A TWO-PIANO release already carrying a certain emotional depth – with epitaphs to much-missed jazz musicians Pete Saberton and Kenny Wheeler – acquired an unexpected poignancy when, on 18 July 2015, the sudden death of respected pianist John Taylor was announced. The immeasurable influence of Taylor, both as a musician and a well-loved personality and encourager, has since been well documented in an outpouring of memories, including an affectionate tribute by Simon Purcell and a comprehensive obituary in The Guardian by John Fordham.
The starting point for Duets arose from an invitation to Richard Fairhurst, in 2010, to perform at the Steinway Two Pianos Festival in London. Citing John Taylor as one of his musical heroes (“I first heard JT play when I was a teenager. I bought all his records and listened to them constantly.”), he immediately chose John to duet with, especially as they played together at John’s 70th birthday celebration concert and had also realised that this collaboration had recording potential.
Looking to achieve a contemporary angle, exploring harmony and understatement as well as treading a less beaten track, the project unfolded from the pianists’ initial focus on the music of Bill Evans; and owing much to the fine preparation and recording of the two Steinway Model Ds, Fairhurst and Taylor together created a cohesive account of beauty, intensity, clarity and, at times, remarkable placidity. Indeed, many of these eleven works actually benefit from placing ‘white gallery walls’ between them, the paused isolation providing breathing space to register the detail of each.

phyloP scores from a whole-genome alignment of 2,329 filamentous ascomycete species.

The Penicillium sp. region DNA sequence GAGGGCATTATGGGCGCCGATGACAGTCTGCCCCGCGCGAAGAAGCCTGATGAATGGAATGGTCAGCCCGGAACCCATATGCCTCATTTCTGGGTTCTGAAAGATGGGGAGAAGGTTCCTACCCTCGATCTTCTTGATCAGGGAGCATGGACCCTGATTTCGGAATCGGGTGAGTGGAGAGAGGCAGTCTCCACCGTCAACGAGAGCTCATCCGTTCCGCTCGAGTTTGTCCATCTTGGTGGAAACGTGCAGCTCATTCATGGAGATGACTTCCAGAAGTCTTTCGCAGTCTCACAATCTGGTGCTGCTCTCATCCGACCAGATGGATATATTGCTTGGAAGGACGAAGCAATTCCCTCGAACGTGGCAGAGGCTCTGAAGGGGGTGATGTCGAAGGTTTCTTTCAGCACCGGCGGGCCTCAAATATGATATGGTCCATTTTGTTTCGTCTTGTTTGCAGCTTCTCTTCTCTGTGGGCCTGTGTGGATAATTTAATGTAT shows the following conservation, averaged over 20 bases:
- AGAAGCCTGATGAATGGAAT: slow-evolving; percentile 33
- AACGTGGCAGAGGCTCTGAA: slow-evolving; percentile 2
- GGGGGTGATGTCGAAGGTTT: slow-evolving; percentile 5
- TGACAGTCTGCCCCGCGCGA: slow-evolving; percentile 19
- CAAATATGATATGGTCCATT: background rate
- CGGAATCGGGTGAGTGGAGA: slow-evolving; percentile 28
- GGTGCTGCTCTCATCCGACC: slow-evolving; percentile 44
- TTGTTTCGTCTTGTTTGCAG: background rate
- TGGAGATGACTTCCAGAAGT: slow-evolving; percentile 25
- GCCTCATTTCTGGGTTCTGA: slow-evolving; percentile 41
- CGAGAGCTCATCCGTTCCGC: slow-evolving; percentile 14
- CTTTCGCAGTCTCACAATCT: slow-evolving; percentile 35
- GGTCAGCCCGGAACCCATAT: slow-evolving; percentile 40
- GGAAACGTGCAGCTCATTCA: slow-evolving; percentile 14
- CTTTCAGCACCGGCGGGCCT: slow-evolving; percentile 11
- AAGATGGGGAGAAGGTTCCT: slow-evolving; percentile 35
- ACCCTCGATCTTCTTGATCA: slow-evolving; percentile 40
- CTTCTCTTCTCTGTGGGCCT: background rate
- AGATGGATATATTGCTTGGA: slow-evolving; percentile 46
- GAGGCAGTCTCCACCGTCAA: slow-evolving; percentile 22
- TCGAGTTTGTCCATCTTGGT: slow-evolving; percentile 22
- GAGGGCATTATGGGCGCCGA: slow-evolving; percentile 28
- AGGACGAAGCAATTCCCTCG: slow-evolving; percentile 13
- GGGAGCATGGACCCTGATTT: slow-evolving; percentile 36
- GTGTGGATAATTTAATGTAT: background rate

A case in point is the sparse, bell-like opening resonance of Epitaph to Sabbo, which evolves into constellatory wonder – and already, any division between the two instruments is almost intangible. Pete Saberton’s own 3 P’s Piece (in two parts) suggests the buoyant ostinato style of Steve Reich, its assertive, hard-wrought melodies contrasting well; and part two’s Ravel-like reflection cannot, it seems, resist in recapitulating to its former, fiendishly difficult animation.
Richard Fairhurst’s Open Book is sweepingly romantic, though also displays melancholic reticence – and the intertwining of themes feels entirely organic. Miniature Epitaph to Kenny finds its effective rhythmic propulsion in manipulated, muted piano strings; and the accentuated tango feel of Wheeler’s Sly Eyes (which John Taylor recorded with the trumpeter on the Moon album with clarinettist Gabriele Mirabassi) becomes gloriously showy in this version, its complexity never over-reaching itself.
The broad landscape of Taylor’s Evans Above is a masterpiece – seven and a half minutes which appear to reflect the creative persona of pianist Bill Evans, with folksy, dancing piano phrases breaking out of its pervading, echoic reflection. And, following on, the three-movement suite of Evans’ music paints his Very Early, Turn out the Stars and Re: Person I Knew in very different hues (and, of course, without rhythm section), whilst retaining that familiar chordal sumptuousness – sixteen minutes which demand repeated listening. To round up, Richard Fairhurst’s Growth in an Old Garden creeps both wistfully and meditatively… and for one final time, the four hands of Fairhurst and Taylor are exquisitely combined.
Released on Basho Records on 7 August 2015, Duets is available from Jazz CDs and all good jazz retailers. The originally-planned launch concert, at London’s Southbank Centre on 9 September 2015, has been sensitively re-imagined as a Jazz Piano Summit in dedication to John, featuring Richard, Michael Wollny, Gwilym Simcock and guests.
Richard Fairhurst piano
John Taylor piano
Basho Records – SRCD 49-2 (2015)